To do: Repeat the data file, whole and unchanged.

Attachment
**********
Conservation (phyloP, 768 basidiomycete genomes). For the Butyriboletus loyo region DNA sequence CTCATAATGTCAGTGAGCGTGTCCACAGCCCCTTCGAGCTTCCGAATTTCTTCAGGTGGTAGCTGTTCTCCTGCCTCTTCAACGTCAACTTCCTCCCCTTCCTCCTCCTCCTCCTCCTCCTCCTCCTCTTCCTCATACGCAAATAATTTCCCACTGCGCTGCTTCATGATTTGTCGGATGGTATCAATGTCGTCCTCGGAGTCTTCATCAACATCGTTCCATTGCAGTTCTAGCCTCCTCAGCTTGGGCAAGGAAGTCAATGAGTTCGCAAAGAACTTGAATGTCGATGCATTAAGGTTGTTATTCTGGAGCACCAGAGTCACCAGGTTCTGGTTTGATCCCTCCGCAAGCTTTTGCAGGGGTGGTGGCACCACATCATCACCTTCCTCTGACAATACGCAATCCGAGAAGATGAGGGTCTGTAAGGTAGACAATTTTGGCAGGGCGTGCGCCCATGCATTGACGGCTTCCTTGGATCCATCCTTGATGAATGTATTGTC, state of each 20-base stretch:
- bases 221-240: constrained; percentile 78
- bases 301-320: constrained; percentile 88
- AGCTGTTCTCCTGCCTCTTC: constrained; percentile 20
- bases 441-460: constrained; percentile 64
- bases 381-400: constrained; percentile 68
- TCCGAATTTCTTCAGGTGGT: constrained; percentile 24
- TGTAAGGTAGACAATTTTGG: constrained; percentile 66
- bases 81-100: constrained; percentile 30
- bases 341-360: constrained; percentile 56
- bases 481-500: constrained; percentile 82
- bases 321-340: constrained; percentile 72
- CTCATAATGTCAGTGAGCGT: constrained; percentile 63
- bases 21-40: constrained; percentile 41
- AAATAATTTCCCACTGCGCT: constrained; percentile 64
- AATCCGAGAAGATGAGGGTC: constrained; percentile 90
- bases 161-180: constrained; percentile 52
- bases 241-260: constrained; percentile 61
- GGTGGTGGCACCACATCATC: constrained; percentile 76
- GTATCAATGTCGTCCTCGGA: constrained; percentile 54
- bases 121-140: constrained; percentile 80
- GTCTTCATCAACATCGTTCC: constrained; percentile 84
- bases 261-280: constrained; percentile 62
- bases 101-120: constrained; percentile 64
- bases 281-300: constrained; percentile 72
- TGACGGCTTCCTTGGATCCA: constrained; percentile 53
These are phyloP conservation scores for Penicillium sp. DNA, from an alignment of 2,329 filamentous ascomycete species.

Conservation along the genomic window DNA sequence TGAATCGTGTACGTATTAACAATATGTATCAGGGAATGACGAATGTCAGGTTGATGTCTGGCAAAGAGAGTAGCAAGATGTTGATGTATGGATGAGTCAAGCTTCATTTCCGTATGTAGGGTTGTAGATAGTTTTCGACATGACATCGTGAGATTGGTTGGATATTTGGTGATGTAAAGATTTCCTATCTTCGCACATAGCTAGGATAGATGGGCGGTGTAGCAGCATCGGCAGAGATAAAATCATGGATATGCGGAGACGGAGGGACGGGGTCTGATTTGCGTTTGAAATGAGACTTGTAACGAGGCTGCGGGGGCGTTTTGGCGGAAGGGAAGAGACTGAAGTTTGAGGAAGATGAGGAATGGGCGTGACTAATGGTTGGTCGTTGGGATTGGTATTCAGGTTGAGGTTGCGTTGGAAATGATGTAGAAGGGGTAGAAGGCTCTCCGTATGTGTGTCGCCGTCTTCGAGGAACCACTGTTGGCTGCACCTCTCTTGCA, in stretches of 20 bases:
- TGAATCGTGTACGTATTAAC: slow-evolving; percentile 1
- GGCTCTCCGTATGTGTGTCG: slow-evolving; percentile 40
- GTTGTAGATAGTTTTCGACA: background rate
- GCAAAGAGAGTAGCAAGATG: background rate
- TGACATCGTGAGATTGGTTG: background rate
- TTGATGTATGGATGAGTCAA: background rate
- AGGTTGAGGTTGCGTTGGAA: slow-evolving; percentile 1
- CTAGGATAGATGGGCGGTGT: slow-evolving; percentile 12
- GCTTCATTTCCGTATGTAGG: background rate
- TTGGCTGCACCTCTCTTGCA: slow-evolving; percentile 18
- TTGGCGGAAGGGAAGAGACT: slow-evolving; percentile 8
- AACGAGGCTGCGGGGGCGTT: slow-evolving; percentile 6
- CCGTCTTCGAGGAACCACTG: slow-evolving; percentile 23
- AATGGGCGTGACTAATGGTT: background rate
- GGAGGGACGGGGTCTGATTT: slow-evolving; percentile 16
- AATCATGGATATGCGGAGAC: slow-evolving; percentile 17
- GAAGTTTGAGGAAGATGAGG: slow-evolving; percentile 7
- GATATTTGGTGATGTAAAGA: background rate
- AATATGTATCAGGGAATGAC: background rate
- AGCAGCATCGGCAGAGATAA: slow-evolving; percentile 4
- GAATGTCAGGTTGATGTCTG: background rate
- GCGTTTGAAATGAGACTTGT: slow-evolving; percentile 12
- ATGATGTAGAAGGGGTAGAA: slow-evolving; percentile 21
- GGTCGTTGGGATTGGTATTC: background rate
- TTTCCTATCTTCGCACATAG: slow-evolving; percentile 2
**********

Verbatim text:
Conservation (phyloP, 768 basidiomycete genomes). For the Butyriboletus loyo region DNA sequence CTCATAATGTCAGTGAGCGTGTCCACAGCCCCTTCGAGCTTCCGAATTTCTTCAGGTGGTAGCTGTTCTCCTGCCTCTTCAACGTCAACTTCCTCCCCTTCCTCCTCCTCCTCCTCCTCCTCCTCCTCTTCCTCATACGCAAATAATTTCCCACTGCGCTGCTTCATGATTTGTCGGATGGTATCAATGTCGTCCTCGGAGTCTTCATCAACATCGTTCCATTGCAGTTCTAGCCTCCTCAGCTTGGGCAAGGAAGTCAATGAGTTCGCAAAGAACTTGAATGTCGATGCATTAAGGTTGTTATTCTGGAGCACCAGAGTCACCAGGTTCTGGTTTGATCCCTCCGCAAGCTTTTGCAGGGGTGGTGGCACCACATCATCACCTTCCTCTGACAATACGCAATCCGAGAAGATGAGGGTCTGTAAGGTAGACAATTTTGGCAGGGCGTGCGCCCATGCATTGACGGCTTCCTTGGATCCATCCTTGATGAATGTATTGTC, state of each 20-base stretch:
- bases 221-240: constrained; percentile 78
- bases 301-320: constrained; percentile 88
- AGCTGTTCTCCTGCCTCTTC: constrained; percentile 20
- bases 441-460: constrained; percentile 64
- bases 381-400: constrained; percentile 68
- TCCGAATTTCTTCAGGTGGT: constrained; percentile 24
- TGTAAGGTAGACAATTTTGG: constrained; percentile 66
- bases 81-100: constrained; percentile 30
- bases 341-360: constrained; percentile 56
- bases 481-500: constrained; percentile 82
- bases 321-340: constrained; percentile 72
- CTCATAATGTCAGTGAGCGT: constrained; percentile 63
- bases 21-40: constrained; percentile 41
- AAATAATTTCCCACTGCGCT: constrained; percentile 64
- AATCCGAGAAGATGAGGGTC: constrained; percentile 90
- bases 161-180: constrained; percentile 52
- bases 241-260: constrained; percentile 61
- GGTGGTGGCACCACATCATC: constrained; percentile 76
- GTATCAATGTCGTCCTCGGA: constrained; percentile 54
- bases 121-140: constrained; percentile 80
- GTCTTCATCAACATCGTTCC: constrained; percentile 84
- bases 261-280: constrained; percentile 62
- bases 101-120: constrained; percentile 64
- bases 281-300: constrained; percentile 72
- TGACGGCTTCCTTGGATCCA: constrained; percentile 53
These are phyloP conservation scores for Penicillium sp. DNA, from an alignment of 2,329 filamentous ascomycete species.

Conservation along the genomic window DNA sequence TGAATCGTGTACGTATTAACAATATGTATCAGGGAATGACGAATGTCAGGTTGATGTCTGGCAAAGAGAGTAGCAAGATGTTGATGTATGGATGAGTCAAGCTTCATTTCCGTATGTAGGGTTGTAGATAGTTTTCGACATGACATCGTGAGATTGGTTGGATATTTGGTGATGTAAAGATTTCCTATCTTCGCACATAGCTAGGATAGATGGGCGGTGTAGCAGCATCGGCAGAGATAAAATCATGGATATGCGGAGACGGAGGGACGGGGTCTGATTTGCGTTTGAAATGAGACTTGTAACGAGGCTGCGGGGGCGTTTTGGCGGAAGGGAAGAGACTGAAGTTTGAGGAAGATGAGGAATGGGCGTGACTAATGGTTGGTCGTTGGGATTGGTATTCAGGTTGAGGTTGCGTTGGAAATGATGTAGAAGGGGTAGAAGGCTCTCCGTATGTGTGTCGCCGTCTTCGAGGAACCACTGTTGGCTGCACCTCTCTTGCA, in stretches of 20 bases:
- TGAATCGTGTACGTATTAAC: slow-evolving; percentile 1
- GGCTCTCCGTATGTGTGTCG: slow-evolving; percentile 40
- GTTGTAGATAGTTTTCGACA: background rate
- GCAAAGAGAGTAGCAAGATG: background rate
- TGACATCGTGAGATTGGTTG: background rate
- TTGATGTATGGATGAGTCAA: background rate
- AGGTTGAGGTTGCGTTGGAA: slow-evolving; percentile 1
- CTAGGATAGATGGGCGGTGT: slow-evolving; percentile 12
- GCTTCATTTCCGTATGTAGG: background rate
- TTGGCTGCACCTCTCTTGCA: slow-evolving; percentile 18
- TTGGCGGAAGGGAAGAGACT: slow-evolving; percentile 8
- AACGAGGCTGCGGGGGCGTT: slow-evolving; percentile 6
- CCGTCTTCGAGGAACCACTG: slow-evolving; percentile 23
- AATGGGCGTGACTAATGGTT: background rate
- GGAGGGACGGGGTCTGATTT: slow-evolving; percentile 16
- AATCATGGATATGCGGAGAC: slow-evolving; percentile 17
- GAAGTTTGAGGAAGATGAGG: slow-evolving; percentile 7
- GATATTTGGTGATGTAAAGA: background rate
- AATATGTATCAGGGAATGAC: background rate
- AGCAGCATCGGCAGAGATAA: slow-evolving; percentile 4
- GAATGTCAGGTTGATGTCTG: background rate
- GCGTTTGAAATGAGACTTGT: slow-evolving; percentile 12
- ATGATGTAGAAGGGGTAGAA: slow-evolving; percentile 21
- GGTCGTTGGGATTGGTATTC: background rate
- TTTCCTATCTTCGCACATAG: slow-evolving; percentile 2